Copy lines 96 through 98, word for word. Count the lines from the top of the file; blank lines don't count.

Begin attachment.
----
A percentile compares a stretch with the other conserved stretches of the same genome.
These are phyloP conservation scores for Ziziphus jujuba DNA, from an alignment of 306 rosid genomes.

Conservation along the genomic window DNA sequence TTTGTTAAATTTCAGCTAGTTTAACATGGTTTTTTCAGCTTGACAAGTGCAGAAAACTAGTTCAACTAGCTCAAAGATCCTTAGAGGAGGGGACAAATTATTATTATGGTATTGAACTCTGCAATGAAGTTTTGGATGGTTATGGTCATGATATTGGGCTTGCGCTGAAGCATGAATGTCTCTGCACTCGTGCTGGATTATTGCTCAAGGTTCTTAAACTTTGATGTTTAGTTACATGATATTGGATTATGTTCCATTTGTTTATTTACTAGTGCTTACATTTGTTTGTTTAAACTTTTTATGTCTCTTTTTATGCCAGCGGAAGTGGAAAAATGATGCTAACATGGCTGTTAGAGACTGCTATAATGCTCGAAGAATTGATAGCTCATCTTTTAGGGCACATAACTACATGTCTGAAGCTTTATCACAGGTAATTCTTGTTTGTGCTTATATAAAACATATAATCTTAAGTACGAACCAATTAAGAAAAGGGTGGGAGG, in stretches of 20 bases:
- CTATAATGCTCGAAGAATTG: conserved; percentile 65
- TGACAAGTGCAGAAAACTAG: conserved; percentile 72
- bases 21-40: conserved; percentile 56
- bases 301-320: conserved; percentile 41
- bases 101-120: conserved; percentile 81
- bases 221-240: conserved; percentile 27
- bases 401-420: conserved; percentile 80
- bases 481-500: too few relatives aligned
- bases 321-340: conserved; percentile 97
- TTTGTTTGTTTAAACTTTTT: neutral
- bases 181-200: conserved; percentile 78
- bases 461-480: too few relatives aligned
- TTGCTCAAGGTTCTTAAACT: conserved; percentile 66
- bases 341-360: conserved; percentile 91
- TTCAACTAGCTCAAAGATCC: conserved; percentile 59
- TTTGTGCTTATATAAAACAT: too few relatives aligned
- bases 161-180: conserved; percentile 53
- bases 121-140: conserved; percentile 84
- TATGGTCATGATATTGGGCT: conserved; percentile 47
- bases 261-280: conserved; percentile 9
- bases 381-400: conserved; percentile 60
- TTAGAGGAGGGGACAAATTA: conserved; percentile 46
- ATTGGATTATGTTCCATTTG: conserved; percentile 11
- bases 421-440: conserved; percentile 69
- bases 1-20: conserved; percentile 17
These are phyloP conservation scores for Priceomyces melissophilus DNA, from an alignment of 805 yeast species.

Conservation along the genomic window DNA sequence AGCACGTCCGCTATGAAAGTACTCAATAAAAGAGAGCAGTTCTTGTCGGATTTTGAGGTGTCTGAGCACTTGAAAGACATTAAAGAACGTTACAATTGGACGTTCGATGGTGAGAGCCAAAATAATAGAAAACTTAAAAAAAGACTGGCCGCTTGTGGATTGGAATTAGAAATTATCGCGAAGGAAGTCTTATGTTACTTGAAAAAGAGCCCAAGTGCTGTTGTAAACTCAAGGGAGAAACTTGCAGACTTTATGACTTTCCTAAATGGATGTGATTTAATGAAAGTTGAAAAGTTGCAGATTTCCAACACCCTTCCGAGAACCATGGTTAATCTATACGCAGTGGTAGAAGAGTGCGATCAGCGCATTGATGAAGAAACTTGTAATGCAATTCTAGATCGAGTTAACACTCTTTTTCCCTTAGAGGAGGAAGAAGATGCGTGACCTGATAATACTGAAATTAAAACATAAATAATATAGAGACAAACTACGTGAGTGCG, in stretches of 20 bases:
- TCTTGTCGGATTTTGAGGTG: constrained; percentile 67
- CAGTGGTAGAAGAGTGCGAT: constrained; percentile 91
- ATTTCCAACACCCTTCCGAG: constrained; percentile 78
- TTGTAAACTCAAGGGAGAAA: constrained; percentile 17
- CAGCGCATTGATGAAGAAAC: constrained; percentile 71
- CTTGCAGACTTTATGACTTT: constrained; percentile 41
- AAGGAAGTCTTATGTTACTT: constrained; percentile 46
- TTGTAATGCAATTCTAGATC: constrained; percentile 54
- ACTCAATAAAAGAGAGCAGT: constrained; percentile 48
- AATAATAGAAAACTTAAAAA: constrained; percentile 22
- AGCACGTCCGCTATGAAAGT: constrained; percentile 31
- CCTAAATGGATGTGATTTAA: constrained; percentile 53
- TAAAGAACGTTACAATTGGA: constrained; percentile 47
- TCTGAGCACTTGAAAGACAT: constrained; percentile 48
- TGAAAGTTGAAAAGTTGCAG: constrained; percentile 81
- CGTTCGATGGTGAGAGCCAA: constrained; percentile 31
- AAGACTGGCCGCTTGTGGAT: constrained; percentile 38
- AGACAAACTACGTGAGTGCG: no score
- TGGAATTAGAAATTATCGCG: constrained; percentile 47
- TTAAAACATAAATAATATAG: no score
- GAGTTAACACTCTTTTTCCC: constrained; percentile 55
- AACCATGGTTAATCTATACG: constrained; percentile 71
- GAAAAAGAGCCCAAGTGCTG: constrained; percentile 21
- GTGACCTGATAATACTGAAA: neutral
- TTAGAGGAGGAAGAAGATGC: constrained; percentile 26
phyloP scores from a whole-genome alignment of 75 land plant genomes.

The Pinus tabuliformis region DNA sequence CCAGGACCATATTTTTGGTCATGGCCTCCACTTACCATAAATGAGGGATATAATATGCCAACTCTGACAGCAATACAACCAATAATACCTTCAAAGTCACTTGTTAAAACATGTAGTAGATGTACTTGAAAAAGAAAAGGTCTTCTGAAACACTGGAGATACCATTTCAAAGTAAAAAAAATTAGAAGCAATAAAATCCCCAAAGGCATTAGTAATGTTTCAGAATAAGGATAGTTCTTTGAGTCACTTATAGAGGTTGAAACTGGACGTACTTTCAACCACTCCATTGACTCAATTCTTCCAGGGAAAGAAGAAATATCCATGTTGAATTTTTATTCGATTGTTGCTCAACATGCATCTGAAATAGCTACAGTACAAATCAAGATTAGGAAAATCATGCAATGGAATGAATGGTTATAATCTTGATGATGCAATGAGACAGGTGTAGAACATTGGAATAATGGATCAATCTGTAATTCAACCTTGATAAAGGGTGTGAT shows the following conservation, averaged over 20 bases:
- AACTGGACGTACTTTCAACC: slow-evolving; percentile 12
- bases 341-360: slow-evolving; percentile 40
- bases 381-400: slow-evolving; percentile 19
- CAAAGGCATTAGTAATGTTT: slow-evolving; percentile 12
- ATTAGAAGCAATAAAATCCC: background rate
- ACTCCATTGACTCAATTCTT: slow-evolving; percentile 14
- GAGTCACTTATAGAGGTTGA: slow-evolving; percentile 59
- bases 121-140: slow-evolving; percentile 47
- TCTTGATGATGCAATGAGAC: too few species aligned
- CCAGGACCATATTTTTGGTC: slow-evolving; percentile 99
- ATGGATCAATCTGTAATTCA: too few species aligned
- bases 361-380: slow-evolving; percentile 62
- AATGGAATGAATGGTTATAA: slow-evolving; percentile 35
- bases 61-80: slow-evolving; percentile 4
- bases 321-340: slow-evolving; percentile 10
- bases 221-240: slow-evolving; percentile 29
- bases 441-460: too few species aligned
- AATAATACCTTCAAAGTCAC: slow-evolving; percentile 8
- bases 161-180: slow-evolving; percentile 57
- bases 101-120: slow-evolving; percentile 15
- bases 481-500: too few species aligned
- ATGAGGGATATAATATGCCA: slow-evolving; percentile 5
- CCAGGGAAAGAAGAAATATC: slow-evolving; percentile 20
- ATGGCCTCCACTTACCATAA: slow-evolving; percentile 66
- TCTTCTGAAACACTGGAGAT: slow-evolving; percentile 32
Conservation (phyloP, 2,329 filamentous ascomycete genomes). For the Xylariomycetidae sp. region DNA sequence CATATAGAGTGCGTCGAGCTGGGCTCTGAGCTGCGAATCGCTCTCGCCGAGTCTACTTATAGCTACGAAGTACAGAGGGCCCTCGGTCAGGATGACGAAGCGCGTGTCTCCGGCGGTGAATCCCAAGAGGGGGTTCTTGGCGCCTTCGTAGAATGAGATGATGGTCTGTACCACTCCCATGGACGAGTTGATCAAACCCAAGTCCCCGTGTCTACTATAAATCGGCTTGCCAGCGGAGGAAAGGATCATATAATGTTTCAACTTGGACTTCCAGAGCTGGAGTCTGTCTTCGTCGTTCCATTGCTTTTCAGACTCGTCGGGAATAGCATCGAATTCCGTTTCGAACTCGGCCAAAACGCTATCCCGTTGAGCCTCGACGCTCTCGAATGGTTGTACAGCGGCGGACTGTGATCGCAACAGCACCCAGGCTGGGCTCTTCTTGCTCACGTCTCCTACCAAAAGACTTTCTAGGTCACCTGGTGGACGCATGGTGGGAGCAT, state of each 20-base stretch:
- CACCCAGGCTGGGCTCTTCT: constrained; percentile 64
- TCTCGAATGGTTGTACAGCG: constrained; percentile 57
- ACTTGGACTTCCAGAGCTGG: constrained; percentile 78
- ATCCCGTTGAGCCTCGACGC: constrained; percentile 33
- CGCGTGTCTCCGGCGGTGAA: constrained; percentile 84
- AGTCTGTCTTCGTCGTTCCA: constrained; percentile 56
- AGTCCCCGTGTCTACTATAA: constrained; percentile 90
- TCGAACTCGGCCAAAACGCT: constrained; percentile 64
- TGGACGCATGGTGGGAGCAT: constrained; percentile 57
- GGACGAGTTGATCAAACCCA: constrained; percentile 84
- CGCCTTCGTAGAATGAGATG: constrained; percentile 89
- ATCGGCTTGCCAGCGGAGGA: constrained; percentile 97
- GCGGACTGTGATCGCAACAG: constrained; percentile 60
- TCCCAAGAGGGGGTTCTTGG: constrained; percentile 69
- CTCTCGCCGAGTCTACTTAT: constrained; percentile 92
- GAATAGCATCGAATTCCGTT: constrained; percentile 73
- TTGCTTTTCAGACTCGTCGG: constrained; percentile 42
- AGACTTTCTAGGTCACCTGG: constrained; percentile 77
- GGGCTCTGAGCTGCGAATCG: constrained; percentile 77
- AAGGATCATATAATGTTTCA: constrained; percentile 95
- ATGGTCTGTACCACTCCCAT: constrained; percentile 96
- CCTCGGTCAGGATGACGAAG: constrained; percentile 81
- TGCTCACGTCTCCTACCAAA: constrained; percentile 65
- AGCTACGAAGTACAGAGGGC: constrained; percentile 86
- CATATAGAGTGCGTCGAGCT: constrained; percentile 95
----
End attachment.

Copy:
- GCGGACTGTGATCGCAACAG: constrained; percentile 60
- TCCCAAGAGGGGGTTCTTGG: constrained; percentile 69
- CTCTCGCCGAGTCTACTTAT: constrained; percentile 92